Skip to main content
Full Menu Close Menu
Teacher to Teacher

Peer-led discussions are a key building block

New York Teacher
ELA teacher Tina Macchio says peer-led discussions allow students to take ownership of their learning

ELA teacher Tina Macchio says peer-led discussions allow students to take ownership of their learning.

In past eras, teachers gave lectures on content and students demonstrated mastery by storing, memorizing and recalling the material. But as our thinking about how students learn has evolved, our role as educators has shifted. In my 7th-grade English language arts classroom, I use peer-led discussions to instill in my students a mindset that their individual experiences are a valuable foundation for learning.

Participating in peer-led discussions builds my students’ communication and comprehension skills, develops their vocabulary and allows them to demonstrate their knowledge of the topic — all state learning standards. But more important, peer-led discussions allow students to take ownership of their learning. They get to share their own ideas about the text, which helps them learn that our classroom isn’t just a place to “provide the correct answer.” They learn the value of collaborating with their peers, which has an impact on their knowledge of the text, their openness to new ideas and their real world experiences.

After I have assessed students’ comprehension of the assigned text, I end each week with a peer-led discussion. I use protocols to help students organize their discussions.

In the 1-3-6 discussion protocol, students annotate the text and independently write an answer to one open-ended focus question. Then they work in trios to share three of their ideas about the focus question. After their nine ideas have been shared, they choose the best three. Then, two trios join together and each trio shares their three ideas, so that this new group has six ideas to discuss. The six students work together to determine which one idea is the most relevant.

In the think-ink-link activity, students first think about their answer to an open-ended question, write (ink) their answer and then link up with other students to share their ideas. They use accountable talk frames for their discussion and jot down ideas they’ve learned from their partners.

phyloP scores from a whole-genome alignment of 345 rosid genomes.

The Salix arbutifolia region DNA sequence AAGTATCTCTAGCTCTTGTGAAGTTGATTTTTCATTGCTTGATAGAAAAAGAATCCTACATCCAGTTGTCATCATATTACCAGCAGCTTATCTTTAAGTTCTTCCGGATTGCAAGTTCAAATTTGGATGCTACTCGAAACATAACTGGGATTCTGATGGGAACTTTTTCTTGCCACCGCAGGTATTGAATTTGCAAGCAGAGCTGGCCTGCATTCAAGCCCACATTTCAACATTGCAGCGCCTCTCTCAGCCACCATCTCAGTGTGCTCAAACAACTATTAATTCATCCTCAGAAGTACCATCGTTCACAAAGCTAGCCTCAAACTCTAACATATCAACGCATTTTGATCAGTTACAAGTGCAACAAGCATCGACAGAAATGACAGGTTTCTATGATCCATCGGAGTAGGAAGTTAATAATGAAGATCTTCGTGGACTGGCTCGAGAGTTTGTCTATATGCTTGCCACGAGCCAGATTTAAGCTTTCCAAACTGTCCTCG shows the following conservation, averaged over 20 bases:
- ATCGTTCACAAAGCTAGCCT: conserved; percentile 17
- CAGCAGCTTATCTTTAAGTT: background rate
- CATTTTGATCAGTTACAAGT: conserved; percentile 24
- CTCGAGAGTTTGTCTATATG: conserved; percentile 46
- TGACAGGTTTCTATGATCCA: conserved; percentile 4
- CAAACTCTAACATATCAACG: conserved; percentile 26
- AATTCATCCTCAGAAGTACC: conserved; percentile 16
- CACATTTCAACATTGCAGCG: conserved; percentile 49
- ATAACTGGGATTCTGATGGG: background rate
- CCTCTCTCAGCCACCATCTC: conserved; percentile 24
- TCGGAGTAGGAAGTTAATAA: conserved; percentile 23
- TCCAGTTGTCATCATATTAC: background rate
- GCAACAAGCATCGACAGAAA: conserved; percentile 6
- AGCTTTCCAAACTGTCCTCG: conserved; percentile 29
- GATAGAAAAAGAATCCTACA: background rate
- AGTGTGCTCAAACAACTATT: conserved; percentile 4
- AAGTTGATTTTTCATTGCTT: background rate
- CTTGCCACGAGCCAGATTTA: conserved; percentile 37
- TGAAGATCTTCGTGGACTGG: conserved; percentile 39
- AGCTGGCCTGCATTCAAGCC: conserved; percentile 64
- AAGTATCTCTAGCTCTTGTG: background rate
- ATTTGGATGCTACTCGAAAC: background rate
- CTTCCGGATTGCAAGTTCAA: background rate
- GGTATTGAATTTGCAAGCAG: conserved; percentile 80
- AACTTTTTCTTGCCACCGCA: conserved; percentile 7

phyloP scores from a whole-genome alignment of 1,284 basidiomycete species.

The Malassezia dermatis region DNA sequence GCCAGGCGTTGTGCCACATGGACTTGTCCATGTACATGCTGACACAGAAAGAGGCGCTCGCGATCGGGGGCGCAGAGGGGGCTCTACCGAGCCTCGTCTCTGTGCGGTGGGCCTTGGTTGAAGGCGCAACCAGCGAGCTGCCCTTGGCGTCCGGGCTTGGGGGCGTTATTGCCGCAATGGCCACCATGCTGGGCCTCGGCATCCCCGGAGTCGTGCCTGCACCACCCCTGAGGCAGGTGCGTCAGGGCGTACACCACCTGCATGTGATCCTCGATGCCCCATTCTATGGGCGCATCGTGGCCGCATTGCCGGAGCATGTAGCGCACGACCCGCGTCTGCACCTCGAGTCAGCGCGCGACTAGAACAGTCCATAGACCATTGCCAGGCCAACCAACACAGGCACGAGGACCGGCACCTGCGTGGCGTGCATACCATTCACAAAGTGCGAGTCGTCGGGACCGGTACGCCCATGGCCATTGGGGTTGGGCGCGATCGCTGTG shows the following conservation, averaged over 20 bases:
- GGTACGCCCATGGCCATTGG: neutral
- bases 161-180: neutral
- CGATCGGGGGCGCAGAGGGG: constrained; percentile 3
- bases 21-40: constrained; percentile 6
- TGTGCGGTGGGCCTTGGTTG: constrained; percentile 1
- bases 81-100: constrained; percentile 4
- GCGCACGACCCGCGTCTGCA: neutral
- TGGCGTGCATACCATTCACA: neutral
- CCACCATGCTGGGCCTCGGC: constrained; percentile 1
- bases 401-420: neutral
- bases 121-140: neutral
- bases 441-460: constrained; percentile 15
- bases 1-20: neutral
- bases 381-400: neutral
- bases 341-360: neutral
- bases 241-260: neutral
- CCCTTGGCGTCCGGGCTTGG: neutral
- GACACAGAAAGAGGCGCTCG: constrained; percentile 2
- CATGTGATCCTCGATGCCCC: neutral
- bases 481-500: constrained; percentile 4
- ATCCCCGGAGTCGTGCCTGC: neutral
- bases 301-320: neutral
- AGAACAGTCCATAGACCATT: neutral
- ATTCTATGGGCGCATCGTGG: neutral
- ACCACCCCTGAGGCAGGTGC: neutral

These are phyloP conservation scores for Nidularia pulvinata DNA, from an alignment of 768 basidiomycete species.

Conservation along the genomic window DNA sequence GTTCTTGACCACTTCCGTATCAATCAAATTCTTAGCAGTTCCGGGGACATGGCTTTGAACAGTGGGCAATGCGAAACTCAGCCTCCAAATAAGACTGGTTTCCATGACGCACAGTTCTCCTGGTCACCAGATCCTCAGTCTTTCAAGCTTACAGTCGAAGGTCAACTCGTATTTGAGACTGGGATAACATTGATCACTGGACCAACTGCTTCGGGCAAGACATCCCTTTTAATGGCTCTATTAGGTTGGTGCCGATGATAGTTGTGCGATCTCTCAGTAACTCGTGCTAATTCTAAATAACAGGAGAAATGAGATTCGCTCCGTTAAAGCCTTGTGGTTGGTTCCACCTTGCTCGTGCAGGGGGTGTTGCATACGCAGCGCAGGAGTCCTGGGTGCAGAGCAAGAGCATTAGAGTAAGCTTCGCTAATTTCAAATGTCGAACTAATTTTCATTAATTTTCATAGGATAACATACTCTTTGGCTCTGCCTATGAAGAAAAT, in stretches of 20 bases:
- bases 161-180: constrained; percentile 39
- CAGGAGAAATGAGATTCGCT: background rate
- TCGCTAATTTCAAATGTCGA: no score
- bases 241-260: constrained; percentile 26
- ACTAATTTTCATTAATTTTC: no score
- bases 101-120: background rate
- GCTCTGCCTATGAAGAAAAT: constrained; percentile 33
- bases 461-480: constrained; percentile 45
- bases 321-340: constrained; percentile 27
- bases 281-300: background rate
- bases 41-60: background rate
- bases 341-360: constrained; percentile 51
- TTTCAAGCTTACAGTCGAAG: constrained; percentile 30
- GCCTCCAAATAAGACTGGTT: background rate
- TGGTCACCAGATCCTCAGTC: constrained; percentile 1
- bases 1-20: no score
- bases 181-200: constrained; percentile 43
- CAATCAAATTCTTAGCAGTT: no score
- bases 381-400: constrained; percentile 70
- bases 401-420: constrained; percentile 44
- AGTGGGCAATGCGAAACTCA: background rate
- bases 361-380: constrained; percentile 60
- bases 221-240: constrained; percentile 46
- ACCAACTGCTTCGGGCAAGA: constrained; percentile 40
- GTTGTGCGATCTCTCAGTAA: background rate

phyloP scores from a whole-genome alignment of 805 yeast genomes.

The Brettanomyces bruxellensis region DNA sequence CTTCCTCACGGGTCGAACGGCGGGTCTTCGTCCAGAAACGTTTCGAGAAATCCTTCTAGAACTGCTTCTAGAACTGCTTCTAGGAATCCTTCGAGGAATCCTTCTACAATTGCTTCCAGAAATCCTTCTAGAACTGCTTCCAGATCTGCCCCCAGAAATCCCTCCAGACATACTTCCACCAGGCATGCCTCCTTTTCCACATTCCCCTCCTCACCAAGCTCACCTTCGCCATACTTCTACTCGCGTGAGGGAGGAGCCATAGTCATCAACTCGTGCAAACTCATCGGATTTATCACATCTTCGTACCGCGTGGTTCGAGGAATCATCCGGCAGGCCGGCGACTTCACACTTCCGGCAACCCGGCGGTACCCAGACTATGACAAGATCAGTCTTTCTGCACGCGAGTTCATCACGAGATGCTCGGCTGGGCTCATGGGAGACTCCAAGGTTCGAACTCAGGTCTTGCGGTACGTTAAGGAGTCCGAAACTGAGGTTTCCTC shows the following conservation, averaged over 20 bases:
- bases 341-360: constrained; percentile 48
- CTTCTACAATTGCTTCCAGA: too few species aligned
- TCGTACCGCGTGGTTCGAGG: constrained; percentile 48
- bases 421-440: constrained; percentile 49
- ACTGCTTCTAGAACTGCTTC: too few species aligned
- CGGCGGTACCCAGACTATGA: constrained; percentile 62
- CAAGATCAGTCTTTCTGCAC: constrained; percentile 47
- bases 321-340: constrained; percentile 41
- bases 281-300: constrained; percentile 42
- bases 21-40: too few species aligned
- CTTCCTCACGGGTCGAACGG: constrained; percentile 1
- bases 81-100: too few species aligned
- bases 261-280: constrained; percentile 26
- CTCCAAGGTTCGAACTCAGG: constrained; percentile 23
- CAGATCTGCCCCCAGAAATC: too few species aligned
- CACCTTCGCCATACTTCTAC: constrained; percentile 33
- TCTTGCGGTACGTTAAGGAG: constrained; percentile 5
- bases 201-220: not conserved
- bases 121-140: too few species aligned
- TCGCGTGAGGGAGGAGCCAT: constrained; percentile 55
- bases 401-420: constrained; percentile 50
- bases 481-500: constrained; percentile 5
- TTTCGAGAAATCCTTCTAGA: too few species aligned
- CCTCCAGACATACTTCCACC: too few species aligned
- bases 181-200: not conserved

Of course, the COVID-19 pandemic makes it more challenging to convene peer-led discussions. PearDeck, Parlay and Padlet are essential virtual platforms for remote classrooms. Each allows students to respond to discussion questions in real time, so students can still share with each other their arguments, ideas, questions and voices. These platforms have helped decrease the sense of separation from each other we’re all experiencing. They also allow students who are learning remotely to share with students participating in person, and vice versa.

As I circulate through their groups and listen to their conversations, I learn from my students how I can build my own craft as an educator. I’m able to share my students’ insights with other classes and with my colleagues. Peerled discussions are essential moments in our classroom where my students and I teach, lead and learn from each other.

Peer-led discussions have helped my students see our classroom as an environment where they have autonomy and the opportunity to make a meaningful contribution to classroom learning.

Tina Macchio is an ELA teacher at IS 141 in Astoria, Queens.